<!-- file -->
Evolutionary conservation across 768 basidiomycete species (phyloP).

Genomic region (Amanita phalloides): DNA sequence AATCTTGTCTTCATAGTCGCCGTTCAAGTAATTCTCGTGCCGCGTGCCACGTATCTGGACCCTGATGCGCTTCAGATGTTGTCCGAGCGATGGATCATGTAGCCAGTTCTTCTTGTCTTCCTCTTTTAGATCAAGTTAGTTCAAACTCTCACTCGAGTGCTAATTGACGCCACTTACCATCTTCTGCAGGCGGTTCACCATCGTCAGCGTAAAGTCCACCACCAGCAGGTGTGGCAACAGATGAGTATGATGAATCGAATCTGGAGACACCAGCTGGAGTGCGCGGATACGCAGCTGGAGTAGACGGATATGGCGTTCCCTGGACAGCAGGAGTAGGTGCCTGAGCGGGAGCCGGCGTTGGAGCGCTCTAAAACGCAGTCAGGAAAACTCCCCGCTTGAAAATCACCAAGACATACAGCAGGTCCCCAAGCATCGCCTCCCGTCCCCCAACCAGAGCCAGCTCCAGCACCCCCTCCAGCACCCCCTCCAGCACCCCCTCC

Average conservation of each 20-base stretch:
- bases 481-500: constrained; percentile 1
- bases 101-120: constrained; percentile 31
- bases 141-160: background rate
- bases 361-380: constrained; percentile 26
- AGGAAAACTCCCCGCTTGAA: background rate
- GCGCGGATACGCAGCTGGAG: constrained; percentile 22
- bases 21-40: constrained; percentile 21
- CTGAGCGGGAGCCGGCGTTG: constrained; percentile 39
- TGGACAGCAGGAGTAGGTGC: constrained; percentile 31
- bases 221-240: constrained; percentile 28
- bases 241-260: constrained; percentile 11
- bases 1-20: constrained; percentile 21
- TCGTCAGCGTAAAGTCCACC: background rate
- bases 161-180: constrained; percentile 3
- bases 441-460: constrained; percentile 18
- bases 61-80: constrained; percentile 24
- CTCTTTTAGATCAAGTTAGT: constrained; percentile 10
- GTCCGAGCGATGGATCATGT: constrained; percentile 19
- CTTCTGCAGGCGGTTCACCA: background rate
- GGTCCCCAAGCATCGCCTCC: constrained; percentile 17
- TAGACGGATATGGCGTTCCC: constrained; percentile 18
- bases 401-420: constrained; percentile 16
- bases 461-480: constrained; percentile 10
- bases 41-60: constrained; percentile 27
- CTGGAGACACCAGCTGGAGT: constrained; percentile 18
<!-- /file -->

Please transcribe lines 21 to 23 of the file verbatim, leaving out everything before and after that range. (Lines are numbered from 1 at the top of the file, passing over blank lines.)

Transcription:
- GTCCGAGCGATGGATCATGT: constrained; percentile 19
- CTTCTGCAGGCGGTTCACCA: background rate
- GGTCCCCAAGCATCGCCTCC: constrained; percentile 17